“And all the king's servants, that were in the king's gate, bowed, and reverenced Haman: for the king had so commanded concerning him. But Mordecai bowed not, nor did him reverence.”
King James Version (KJV)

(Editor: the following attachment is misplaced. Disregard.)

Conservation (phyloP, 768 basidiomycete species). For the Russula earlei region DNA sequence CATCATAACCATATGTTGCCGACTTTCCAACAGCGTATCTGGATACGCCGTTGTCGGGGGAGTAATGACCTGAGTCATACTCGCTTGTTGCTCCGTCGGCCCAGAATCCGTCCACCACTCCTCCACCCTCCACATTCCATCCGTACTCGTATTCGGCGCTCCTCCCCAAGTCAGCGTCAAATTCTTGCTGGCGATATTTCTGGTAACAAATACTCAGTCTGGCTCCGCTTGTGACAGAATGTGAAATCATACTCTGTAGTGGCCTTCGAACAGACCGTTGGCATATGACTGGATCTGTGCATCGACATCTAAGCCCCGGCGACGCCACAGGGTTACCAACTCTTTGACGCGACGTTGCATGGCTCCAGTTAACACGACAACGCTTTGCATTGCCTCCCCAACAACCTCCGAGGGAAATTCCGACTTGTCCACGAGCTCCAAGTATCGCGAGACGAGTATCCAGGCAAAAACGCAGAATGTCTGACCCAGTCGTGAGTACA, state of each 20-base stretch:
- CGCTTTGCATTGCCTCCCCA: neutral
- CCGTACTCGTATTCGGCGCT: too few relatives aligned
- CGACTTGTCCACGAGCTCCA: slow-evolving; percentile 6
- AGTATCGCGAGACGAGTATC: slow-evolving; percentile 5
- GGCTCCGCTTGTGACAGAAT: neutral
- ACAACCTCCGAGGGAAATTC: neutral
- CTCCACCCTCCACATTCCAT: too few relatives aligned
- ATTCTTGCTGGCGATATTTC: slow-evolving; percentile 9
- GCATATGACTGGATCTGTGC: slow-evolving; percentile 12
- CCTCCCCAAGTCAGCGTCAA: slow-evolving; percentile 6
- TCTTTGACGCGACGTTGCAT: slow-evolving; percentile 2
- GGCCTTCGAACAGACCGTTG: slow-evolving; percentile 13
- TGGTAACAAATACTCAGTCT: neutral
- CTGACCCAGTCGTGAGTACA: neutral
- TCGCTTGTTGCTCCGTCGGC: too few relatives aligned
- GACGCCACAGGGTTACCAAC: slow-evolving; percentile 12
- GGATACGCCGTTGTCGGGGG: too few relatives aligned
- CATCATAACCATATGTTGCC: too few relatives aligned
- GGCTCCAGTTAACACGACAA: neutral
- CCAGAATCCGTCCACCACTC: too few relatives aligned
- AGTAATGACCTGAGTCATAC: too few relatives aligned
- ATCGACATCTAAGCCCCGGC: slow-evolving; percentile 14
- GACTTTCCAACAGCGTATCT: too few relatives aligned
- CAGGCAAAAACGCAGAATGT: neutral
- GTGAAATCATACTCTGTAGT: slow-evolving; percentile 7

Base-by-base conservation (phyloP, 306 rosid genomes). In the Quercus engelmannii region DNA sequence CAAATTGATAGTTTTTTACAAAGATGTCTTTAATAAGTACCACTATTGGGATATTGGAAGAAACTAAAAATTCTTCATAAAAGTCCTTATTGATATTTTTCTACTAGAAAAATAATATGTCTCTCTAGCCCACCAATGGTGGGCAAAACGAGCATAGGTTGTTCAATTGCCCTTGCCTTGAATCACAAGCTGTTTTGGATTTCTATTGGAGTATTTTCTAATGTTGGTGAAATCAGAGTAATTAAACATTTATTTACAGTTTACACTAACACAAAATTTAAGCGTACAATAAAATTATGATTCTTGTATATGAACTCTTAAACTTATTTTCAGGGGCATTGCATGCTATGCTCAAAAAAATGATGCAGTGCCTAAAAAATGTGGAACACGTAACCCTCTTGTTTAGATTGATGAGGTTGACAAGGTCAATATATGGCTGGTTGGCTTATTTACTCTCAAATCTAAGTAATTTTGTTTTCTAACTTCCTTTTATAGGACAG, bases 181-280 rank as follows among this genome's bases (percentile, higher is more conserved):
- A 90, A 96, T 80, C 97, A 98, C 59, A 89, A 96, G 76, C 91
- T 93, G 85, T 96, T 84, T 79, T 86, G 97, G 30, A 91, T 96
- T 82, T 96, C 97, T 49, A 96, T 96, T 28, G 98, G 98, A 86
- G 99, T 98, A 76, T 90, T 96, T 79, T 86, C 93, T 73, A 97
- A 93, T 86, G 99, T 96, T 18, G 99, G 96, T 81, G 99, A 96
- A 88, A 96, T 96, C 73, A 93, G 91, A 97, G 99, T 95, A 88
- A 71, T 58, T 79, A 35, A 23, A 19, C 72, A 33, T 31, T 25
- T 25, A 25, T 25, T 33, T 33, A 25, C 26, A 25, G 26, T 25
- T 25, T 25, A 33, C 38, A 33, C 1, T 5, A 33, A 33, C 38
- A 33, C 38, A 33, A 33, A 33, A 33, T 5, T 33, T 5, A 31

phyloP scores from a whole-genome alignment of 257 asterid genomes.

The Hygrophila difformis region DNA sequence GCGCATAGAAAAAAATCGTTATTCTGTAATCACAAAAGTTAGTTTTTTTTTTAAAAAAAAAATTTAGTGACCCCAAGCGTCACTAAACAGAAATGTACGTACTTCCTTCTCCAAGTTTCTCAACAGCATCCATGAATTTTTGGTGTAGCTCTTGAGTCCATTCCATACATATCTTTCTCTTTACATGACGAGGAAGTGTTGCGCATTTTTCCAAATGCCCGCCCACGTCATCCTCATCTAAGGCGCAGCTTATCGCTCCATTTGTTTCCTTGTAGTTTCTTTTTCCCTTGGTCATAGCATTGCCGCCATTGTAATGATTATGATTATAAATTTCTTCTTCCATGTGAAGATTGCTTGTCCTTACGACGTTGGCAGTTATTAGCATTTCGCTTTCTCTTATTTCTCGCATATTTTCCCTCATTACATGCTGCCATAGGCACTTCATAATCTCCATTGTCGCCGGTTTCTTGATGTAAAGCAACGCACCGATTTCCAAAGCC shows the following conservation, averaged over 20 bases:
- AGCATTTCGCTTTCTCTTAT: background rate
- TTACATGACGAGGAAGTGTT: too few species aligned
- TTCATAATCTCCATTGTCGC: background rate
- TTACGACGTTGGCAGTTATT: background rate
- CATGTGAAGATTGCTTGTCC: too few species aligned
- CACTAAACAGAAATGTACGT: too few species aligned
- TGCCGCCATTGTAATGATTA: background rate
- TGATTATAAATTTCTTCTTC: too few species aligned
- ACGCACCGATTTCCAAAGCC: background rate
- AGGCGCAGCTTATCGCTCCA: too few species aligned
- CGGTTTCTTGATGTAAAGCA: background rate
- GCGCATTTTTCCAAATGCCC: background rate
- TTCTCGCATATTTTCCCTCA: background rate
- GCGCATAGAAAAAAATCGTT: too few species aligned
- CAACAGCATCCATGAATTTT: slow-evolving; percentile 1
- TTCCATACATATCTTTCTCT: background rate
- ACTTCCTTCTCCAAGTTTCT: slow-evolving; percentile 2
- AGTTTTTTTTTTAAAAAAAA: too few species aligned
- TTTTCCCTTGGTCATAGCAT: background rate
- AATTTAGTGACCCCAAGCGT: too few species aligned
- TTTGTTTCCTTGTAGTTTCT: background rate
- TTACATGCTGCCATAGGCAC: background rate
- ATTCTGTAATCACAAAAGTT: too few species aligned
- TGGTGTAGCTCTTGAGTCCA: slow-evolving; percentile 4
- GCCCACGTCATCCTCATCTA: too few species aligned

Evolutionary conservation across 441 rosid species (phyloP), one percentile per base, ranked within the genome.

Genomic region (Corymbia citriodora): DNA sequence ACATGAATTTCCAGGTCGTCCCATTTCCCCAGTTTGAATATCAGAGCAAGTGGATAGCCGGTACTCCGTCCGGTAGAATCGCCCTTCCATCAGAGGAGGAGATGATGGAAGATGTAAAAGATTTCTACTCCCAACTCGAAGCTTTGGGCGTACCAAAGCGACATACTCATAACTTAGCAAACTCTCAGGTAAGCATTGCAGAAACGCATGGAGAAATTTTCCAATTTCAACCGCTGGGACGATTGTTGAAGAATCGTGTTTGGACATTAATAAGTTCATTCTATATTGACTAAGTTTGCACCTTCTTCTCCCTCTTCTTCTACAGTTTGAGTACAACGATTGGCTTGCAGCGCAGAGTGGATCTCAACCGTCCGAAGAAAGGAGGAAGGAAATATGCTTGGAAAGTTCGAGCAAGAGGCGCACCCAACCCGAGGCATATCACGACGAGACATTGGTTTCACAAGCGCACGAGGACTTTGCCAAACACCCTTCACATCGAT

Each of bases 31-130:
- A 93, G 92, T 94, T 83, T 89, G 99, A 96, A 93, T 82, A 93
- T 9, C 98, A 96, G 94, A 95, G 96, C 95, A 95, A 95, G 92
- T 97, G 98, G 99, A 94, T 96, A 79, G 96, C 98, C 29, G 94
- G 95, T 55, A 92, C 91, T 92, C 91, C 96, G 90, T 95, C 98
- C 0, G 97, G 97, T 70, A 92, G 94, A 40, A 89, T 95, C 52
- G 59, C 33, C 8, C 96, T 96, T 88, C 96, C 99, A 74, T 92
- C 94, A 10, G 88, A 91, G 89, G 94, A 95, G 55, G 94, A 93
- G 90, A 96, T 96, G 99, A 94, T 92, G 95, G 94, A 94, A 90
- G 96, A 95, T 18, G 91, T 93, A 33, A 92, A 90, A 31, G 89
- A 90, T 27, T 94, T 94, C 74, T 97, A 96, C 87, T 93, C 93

3:2 But, &c. - Probably the worship required was not only civil, but Divine: which as the kings of Persia arrogated to themselves, so they did sometimes impart this honour to some of their chief favourites, that they should be adored in like manner. And that it was so here, seems more than probable, because it was superfluous, to give an express command to all the kings servants, to pay a civil respect to so great a prince, which of course they used, and therefore a Divine honour must be here intended. And that a Jew should deny this honour, is not strange, seeing the wise Grecians did positively refuse to give this honour to the kings of Persia themselves, even when they were to make their addresses to them: and one Timocrates was put to death by the Athenians for worshipping Darius in that manner.